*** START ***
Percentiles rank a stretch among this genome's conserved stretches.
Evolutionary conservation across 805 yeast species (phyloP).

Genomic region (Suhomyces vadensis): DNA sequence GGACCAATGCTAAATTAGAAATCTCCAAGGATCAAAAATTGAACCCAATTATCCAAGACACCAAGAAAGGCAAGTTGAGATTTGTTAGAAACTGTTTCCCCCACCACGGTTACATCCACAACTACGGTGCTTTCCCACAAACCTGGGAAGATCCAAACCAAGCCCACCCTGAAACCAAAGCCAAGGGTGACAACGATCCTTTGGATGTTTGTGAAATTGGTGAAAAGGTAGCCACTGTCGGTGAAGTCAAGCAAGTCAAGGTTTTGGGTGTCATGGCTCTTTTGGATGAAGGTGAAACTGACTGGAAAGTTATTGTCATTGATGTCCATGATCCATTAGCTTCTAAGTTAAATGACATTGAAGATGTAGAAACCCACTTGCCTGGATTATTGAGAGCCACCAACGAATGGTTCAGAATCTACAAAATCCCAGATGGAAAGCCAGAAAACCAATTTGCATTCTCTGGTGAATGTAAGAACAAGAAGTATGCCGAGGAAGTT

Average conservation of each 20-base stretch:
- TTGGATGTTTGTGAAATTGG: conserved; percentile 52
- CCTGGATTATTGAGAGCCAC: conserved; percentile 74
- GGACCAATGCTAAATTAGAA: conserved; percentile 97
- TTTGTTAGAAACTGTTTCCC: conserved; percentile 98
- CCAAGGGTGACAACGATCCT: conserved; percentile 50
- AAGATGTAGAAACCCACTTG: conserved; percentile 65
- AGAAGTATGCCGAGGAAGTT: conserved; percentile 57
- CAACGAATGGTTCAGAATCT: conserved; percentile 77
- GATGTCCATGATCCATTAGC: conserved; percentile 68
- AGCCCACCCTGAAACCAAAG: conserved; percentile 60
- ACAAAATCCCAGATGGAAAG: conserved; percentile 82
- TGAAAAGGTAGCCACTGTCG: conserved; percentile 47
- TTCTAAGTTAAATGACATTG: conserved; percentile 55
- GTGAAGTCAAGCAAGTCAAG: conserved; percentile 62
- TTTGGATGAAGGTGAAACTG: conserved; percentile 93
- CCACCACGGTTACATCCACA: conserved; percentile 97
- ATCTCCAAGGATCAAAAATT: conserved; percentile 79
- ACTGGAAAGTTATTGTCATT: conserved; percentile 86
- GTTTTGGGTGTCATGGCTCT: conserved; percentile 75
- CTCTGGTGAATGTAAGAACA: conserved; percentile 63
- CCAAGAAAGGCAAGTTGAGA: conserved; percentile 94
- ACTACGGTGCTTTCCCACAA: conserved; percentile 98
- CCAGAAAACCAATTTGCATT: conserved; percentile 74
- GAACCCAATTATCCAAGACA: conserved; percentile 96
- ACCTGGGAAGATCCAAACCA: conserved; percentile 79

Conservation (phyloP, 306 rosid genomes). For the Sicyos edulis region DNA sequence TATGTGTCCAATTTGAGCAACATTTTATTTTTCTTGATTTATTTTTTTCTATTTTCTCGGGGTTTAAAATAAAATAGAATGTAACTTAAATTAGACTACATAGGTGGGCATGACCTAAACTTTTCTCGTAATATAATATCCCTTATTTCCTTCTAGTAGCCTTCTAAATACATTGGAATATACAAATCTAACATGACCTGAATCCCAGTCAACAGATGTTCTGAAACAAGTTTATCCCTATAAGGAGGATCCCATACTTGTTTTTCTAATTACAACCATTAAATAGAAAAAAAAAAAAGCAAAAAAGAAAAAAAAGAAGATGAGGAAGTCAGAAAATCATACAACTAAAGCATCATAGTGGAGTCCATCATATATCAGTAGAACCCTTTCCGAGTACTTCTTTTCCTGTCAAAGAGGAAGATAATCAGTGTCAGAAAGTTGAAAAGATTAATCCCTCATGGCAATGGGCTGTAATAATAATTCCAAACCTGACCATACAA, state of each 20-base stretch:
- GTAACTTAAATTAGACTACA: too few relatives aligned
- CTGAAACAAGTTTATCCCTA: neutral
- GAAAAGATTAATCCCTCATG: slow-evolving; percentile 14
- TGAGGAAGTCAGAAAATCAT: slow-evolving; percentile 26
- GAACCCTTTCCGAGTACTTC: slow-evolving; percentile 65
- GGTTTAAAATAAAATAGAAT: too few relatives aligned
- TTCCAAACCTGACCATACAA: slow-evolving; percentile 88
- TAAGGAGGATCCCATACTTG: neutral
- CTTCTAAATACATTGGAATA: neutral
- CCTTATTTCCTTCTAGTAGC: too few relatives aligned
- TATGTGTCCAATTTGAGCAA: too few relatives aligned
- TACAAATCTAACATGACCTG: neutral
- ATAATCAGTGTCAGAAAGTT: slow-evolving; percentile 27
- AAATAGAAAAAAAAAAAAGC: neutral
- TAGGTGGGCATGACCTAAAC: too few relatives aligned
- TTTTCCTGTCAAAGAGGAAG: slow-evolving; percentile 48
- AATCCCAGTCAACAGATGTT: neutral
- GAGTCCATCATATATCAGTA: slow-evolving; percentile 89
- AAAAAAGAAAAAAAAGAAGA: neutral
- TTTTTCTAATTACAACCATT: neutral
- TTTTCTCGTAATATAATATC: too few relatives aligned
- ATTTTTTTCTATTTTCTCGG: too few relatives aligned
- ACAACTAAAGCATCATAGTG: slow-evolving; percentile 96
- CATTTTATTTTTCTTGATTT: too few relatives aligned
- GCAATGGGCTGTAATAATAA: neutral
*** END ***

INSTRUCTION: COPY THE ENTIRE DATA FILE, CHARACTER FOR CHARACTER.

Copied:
Percentiles rank a stretch among this genome's conserved stretches.
Evolutionary conservation across 805 yeast species (phyloP).

Genomic region (Suhomyces vadensis): DNA sequence GGACCAATGCTAAATTAGAAATCTCCAAGGATCAAAAATTGAACCCAATTATCCAAGACACCAAGAAAGGCAAGTTGAGATTTGTTAGAAACTGTTTCCCCCACCACGGTTACATCCACAACTACGGTGCTTTCCCACAAACCTGGGAAGATCCAAACCAAGCCCACCCTGAAACCAAAGCCAAGGGTGACAACGATCCTTTGGATGTTTGTGAAATTGGTGAAAAGGTAGCCACTGTCGGTGAAGTCAAGCAAGTCAAGGTTTTGGGTGTCATGGCTCTTTTGGATGAAGGTGAAACTGACTGGAAAGTTATTGTCATTGATGTCCATGATCCATTAGCTTCTAAGTTAAATGACATTGAAGATGTAGAAACCCACTTGCCTGGATTATTGAGAGCCACCAACGAATGGTTCAGAATCTACAAAATCCCAGATGGAAAGCCAGAAAACCAATTTGCATTCTCTGGTGAATGTAAGAACAAGAAGTATGCCGAGGAAGTT

Average conservation of each 20-base stretch:
- TTGGATGTTTGTGAAATTGG: conserved; percentile 52
- CCTGGATTATTGAGAGCCAC: conserved; percentile 74
- GGACCAATGCTAAATTAGAA: conserved; percentile 97
- TTTGTTAGAAACTGTTTCCC: conserved; percentile 98
- CCAAGGGTGACAACGATCCT: conserved; percentile 50
- AAGATGTAGAAACCCACTTG: conserved; percentile 65
- AGAAGTATGCCGAGGAAGTT: conserved; percentile 57
- CAACGAATGGTTCAGAATCT: conserved; percentile 77
- GATGTCCATGATCCATTAGC: conserved; percentile 68
- AGCCCACCCTGAAACCAAAG: conserved; percentile 60
- ACAAAATCCCAGATGGAAAG: conserved; percentile 82
- TGAAAAGGTAGCCACTGTCG: conserved; percentile 47
- TTCTAAGTTAAATGACATTG: conserved; percentile 55
- GTGAAGTCAAGCAAGTCAAG: conserved; percentile 62
- TTTGGATGAAGGTGAAACTG: conserved; percentile 93
- CCACCACGGTTACATCCACA: conserved; percentile 97
- ATCTCCAAGGATCAAAAATT: conserved; percentile 79
- ACTGGAAAGTTATTGTCATT: conserved; percentile 86
- GTTTTGGGTGTCATGGCTCT: conserved; percentile 75
- CTCTGGTGAATGTAAGAACA: conserved; percentile 63
- CCAAGAAAGGCAAGTTGAGA: conserved; percentile 94
- ACTACGGTGCTTTCCCACAA: conserved; percentile 98
- CCAGAAAACCAATTTGCATT: conserved; percentile 74
- GAACCCAATTATCCAAGACA: conserved; percentile 96
- ACCTGGGAAGATCCAAACCA: conserved; percentile 79

Conservation (phyloP, 306 rosid genomes). For the Sicyos edulis region DNA sequence TATGTGTCCAATTTGAGCAACATTTTATTTTTCTTGATTTATTTTTTTCTATTTTCTCGGGGTTTAAAATAAAATAGAATGTAACTTAAATTAGACTACATAGGTGGGCATGACCTAAACTTTTCTCGTAATATAATATCCCTTATTTCCTTCTAGTAGCCTTCTAAATACATTGGAATATACAAATCTAACATGACCTGAATCCCAGTCAACAGATGTTCTGAAACAAGTTTATCCCTATAAGGAGGATCCCATACTTGTTTTTCTAATTACAACCATTAAATAGAAAAAAAAAAAAGCAAAAAAGAAAAAAAAGAAGATGAGGAAGTCAGAAAATCATACAACTAAAGCATCATAGTGGAGTCCATCATATATCAGTAGAACCCTTTCCGAGTACTTCTTTTCCTGTCAAAGAGGAAGATAATCAGTGTCAGAAAGTTGAAAAGATTAATCCCTCATGGCAATGGGCTGTAATAATAATTCCAAACCTGACCATACAA, state of each 20-base stretch:
- GTAACTTAAATTAGACTACA: too few relatives aligned
- CTGAAACAAGTTTATCCCTA: neutral
- GAAAAGATTAATCCCTCATG: slow-evolving; percentile 14
- TGAGGAAGTCAGAAAATCAT: slow-evolving; percentile 26
- GAACCCTTTCCGAGTACTTC: slow-evolving; percentile 65
- GGTTTAAAATAAAATAGAAT: too few relatives aligned
- TTCCAAACCTGACCATACAA: slow-evolving; percentile 88
- TAAGGAGGATCCCATACTTG: neutral
- CTTCTAAATACATTGGAATA: neutral
- CCTTATTTCCTTCTAGTAGC: too few relatives aligned
- TATGTGTCCAATTTGAGCAA: too few relatives aligned
- TACAAATCTAACATGACCTG: neutral
- ATAATCAGTGTCAGAAAGTT: slow-evolving; percentile 27
- AAATAGAAAAAAAAAAAAGC: neutral
- TAGGTGGGCATGACCTAAAC: too few relatives aligned
- TTTTCCTGTCAAAGAGGAAG: slow-evolving; percentile 48
- AATCCCAGTCAACAGATGTT: neutral
- GAGTCCATCATATATCAGTA: slow-evolving; percentile 89
- AAAAAAGAAAAAAAAGAAGA: neutral
- TTTTTCTAATTACAACCATT: neutral
- TTTTCTCGTAATATAATATC: too few relatives aligned
- ATTTTTTTCTATTTTCTCGG: too few relatives aligned
- ACAACTAAAGCATCATAGTG: slow-evolving; percentile 96
- CATTTTATTTTTCTTGATTT: too few relatives aligned
- GCAATGGGCTGTAATAATAA: neutral